Among its many achievements, modern design opened our
eyes to the beauty of functional objects without ornamental disguise, of
compact and efficiently arranged working parts, as well as machinefabricated
materials like tubular steel, wire mesh and carbon fiber. In
the hands of designers like Marianne Brandt, Walter Gropius or, more
recently, Jasper Morrison, even humble domestic items like a corkscrew,
a tea set or a coffee pot might brilliantly marry form to function. From
an early modernist point of view, furniture too should adhere to strict
principles—a chair is not only a piece of sculpture made for visual
enjoyment, but also a seat that must abide by the determinants of physical
facts and human necessities.
Broadly, one can say that every object that functions properly is a viable
product, a successful expression of the designer’s intent and integrity,
the fulfillment of a need or desire. Yet, there are certain things—
buildings, tools, tables, chairs—that reveal more clearly their nature as
an artifact, as an item made by the hand of man or his machines to serve
a particular purpose. The wood beams of a building, the articulated
parts or brass connectors of a piece of equipment, the exposed joints
of a chair, offer evidence of constructive assembly and attentiveness to
practical matters. Far from rendering such things inelegant or dull, the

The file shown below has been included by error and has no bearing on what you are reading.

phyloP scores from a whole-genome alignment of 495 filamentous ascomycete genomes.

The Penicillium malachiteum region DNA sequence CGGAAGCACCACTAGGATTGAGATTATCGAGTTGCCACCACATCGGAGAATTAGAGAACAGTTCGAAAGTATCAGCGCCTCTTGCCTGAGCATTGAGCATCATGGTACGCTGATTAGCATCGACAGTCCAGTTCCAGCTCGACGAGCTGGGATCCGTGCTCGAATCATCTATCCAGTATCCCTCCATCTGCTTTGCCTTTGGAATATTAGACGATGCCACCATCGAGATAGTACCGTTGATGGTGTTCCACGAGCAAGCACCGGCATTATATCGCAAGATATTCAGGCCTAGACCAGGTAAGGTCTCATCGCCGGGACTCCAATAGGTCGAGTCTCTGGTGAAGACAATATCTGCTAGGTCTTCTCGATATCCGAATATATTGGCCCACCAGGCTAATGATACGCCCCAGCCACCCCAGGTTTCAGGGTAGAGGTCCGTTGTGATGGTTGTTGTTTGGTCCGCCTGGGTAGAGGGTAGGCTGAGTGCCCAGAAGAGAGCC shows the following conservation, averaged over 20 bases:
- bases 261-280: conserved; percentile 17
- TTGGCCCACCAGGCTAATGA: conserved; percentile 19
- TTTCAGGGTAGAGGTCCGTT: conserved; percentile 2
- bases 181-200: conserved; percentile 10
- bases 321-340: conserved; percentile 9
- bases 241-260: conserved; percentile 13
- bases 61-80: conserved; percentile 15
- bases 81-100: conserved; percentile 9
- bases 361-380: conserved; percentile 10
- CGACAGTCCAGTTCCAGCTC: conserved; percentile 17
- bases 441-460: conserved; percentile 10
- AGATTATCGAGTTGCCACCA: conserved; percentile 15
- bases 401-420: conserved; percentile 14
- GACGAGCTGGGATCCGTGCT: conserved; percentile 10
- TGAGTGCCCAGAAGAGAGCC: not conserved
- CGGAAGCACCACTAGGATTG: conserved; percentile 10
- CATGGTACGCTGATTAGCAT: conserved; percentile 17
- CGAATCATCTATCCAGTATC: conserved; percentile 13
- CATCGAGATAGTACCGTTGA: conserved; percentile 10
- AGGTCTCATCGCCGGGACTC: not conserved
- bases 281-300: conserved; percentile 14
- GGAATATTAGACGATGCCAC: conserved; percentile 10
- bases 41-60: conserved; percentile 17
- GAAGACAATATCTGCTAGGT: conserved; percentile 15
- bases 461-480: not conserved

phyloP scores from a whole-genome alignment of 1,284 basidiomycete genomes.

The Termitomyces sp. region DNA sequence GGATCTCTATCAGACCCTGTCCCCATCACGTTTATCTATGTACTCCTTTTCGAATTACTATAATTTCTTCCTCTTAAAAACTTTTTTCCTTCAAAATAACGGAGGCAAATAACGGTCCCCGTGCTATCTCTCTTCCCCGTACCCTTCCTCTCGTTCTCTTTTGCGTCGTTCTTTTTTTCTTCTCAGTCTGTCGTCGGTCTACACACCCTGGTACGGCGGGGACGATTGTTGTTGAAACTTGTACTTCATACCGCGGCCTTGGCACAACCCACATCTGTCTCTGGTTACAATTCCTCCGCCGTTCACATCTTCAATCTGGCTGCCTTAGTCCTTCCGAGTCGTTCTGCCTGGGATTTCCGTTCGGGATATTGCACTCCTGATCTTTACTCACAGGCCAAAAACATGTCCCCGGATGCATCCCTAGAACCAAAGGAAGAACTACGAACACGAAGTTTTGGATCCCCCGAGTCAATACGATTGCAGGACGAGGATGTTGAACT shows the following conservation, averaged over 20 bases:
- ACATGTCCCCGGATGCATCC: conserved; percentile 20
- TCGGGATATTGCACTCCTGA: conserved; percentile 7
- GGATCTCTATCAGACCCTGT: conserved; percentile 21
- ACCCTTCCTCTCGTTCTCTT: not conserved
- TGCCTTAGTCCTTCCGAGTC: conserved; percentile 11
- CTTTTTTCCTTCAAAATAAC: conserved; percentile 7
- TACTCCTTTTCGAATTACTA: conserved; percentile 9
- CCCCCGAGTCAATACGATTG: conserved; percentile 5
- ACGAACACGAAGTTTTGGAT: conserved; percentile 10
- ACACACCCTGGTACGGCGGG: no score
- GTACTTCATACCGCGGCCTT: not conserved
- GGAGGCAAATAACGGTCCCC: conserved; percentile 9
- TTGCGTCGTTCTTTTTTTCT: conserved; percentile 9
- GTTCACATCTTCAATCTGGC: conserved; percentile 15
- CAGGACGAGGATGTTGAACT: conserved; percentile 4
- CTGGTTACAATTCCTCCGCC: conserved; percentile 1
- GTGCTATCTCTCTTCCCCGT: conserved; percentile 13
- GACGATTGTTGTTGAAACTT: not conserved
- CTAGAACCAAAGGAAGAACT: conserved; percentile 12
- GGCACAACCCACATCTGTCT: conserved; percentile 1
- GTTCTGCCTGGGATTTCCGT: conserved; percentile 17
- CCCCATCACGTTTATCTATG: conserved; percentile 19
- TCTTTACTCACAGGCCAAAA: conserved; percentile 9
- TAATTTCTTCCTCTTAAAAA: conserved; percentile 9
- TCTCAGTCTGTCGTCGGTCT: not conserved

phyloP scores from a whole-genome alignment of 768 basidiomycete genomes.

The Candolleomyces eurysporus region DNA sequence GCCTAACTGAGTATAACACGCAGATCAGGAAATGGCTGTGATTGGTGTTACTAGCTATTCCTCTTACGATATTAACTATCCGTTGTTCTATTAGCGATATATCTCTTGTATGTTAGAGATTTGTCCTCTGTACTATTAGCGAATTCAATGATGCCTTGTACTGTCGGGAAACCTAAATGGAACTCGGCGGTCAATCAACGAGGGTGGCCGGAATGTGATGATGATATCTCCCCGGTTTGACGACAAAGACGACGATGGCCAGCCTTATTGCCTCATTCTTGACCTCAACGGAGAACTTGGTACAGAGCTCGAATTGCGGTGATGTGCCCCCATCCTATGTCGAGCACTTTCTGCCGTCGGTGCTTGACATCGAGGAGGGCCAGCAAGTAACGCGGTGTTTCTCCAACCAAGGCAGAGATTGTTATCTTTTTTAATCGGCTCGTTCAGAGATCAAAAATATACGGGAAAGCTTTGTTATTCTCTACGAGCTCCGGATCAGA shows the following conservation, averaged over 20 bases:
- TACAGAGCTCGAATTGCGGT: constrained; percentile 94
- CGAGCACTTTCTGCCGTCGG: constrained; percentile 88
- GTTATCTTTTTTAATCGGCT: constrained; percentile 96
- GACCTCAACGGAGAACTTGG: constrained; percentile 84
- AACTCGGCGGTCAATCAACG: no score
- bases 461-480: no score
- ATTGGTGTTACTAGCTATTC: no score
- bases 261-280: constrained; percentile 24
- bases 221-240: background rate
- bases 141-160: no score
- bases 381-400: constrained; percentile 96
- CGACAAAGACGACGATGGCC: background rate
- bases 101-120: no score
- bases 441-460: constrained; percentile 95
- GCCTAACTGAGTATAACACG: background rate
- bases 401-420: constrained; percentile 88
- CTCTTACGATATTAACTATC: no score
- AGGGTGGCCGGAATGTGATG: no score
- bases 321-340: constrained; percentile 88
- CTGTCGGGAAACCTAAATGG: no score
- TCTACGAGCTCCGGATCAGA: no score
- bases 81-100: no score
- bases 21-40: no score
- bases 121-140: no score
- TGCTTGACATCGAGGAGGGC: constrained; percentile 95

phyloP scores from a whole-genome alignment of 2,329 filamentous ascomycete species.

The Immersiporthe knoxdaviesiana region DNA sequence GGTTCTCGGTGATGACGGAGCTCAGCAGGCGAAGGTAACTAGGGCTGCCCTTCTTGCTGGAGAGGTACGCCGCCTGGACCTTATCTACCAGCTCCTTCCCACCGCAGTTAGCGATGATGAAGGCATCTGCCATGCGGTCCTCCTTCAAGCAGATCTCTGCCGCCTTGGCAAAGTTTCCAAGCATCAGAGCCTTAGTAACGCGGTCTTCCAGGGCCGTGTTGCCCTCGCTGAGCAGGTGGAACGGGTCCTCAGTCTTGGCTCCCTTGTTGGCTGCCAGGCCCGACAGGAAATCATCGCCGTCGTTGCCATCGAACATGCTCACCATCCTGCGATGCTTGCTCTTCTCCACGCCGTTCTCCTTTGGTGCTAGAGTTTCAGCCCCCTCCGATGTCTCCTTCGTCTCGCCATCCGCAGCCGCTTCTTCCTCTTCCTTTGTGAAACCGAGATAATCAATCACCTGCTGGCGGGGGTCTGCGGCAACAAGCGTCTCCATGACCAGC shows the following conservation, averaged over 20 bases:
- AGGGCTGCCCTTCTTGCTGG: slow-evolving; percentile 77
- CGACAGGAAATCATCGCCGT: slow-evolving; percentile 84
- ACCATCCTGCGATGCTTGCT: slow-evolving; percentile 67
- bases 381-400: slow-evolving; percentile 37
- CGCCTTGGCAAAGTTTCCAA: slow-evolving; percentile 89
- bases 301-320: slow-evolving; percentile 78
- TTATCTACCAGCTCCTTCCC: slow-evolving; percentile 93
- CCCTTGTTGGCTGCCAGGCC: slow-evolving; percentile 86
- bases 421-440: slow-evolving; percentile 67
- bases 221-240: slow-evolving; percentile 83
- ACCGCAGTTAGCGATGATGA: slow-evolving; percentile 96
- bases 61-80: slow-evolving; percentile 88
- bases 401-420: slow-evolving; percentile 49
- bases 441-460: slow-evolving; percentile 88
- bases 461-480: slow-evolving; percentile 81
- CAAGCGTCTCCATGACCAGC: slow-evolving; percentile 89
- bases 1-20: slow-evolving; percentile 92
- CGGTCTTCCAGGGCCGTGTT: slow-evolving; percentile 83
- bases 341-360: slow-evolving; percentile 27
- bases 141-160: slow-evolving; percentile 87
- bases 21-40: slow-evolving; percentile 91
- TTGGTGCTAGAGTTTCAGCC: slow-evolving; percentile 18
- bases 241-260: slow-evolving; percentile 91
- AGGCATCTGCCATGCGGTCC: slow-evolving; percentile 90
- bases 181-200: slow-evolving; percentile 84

honest expression of function often comes as a breath of fresh air in a
world of visual complexity and stylistic eclecticism.
While modernism or functionalism has been sharply criticized for
becoming as formulaic as the traditions it abandoned, today’s best
designers have recaptured individuality while honoring the precedents
of the 20th century. No detail is either hidden or celebrated, just
thoughtfully considered and utterly appropriate in the hierarchy of a
product’s features. The details of design express and support function,
without serving a doctrine that insists that practicality trump aesthetics.
At the same time, we would do well to remember that the beauty of all
natural objects, and many man-made objects, when examined, turns out
to be a by-product of function—the helix of a snail’s shell, the structure
of a woven material, the materials and contours of a work chair.